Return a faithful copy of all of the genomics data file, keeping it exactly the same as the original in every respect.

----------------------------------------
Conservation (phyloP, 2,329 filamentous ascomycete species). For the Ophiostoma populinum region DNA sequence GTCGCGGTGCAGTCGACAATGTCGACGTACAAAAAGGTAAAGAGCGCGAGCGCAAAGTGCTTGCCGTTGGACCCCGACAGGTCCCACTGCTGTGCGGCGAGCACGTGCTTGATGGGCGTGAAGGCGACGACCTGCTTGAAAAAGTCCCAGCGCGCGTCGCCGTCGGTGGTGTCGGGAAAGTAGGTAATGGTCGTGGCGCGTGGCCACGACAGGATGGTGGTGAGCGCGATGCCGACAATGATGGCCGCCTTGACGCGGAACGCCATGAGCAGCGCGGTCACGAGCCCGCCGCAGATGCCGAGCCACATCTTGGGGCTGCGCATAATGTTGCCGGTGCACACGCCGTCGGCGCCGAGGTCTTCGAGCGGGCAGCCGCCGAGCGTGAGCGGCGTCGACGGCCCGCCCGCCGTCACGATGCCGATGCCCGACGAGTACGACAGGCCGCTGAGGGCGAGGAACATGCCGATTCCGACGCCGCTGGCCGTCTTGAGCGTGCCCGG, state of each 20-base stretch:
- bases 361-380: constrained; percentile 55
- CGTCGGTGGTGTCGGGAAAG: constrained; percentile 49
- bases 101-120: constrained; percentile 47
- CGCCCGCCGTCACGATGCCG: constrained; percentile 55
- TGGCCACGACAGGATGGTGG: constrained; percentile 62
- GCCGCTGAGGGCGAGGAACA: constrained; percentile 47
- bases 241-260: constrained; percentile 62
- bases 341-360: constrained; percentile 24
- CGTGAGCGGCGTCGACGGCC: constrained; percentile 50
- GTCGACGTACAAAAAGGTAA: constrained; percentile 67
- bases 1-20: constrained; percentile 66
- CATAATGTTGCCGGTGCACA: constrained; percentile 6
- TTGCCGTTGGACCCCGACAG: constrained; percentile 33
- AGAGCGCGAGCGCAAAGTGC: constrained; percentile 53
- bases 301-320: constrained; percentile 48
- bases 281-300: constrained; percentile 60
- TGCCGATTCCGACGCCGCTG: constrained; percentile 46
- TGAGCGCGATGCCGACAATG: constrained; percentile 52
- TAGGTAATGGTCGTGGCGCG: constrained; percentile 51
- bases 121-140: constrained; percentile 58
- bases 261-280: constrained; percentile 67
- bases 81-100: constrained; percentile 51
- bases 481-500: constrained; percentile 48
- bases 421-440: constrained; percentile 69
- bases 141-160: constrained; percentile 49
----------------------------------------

Conservation (phyloP, 2,329 filamentous ascomycete species). For the Ophiostoma populinum region DNA sequence GTCGCGGTGCAGTCGACAATGTCGACGTACAAAAAGGTAAAGAGCGCGAGCGCAAAGTGCTTGCCGTTGGACCCCGACAGGTCCCACTGCTGTGCGGCGAGCACGTGCTTGATGGGCGTGAAGGCGACGACCTGCTTGAAAAAGTCCCAGCGCGCGTCGCCGTCGGTGGTGTCGGGAAAGTAGGTAATGGTCGTGGCGCGTGGCCACGACAGGATGGTGGTGAGCGCGATGCCGACAATGATGGCCGCCTTGACGCGGAACGCCATGAGCAGCGCGGTCACGAGCCCGCCGCAGATGCCGAGCCACATCTTGGGGCTGCGCATAATGTTGCCGGTGCACACGCCGTCGGCGCCGAGGTCTTCGAGCGGGCAGCCGCCGAGCGTGAGCGGCGTCGACGGCCCGCCCGCCGTCACGATGCCGATGCCCGACGAGTACGACAGGCCGCTGAGGGCGAGGAACATGCCGATTCCGACGCCGCTGGCCGTCTTGAGCGTGCCCGG, state of each 20-base stretch:
- bases 361-380: constrained; percentile 55
- CGTCGGTGGTGTCGGGAAAG: constrained; percentile 49
- bases 101-120: constrained; percentile 47
- CGCCCGCCGTCACGATGCCG: constrained; percentile 55
- TGGCCACGACAGGATGGTGG: constrained; percentile 62
- GCCGCTGAGGGCGAGGAACA: constrained; percentile 47
- bases 241-260: constrained; percentile 62
- bases 341-360: constrained; percentile 24
- CGTGAGCGGCGTCGACGGCC: constrained; percentile 50
- GTCGACGTACAAAAAGGTAA: constrained; percentile 67
- bases 1-20: constrained; percentile 66
- CATAATGTTGCCGGTGCACA: constrained; percentile 6
- TTGCCGTTGGACCCCGACAG: constrained; percentile 33
- AGAGCGCGAGCGCAAAGTGC: constrained; percentile 53
- bases 301-320: constrained; percentile 48
- bases 281-300: constrained; percentile 60
- TGCCGATTCCGACGCCGCTG: constrained; percentile 46
- TGAGCGCGATGCCGACAATG: constrained; percentile 52
- TAGGTAATGGTCGTGGCGCG: constrained; percentile 51
- bases 121-140: constrained; percentile 58
- bases 261-280: constrained; percentile 67
- bases 81-100: constrained; percentile 51
- bases 481-500: constrained; percentile 48
- bases 421-440: constrained; percentile 69
- bases 141-160: constrained; percentile 49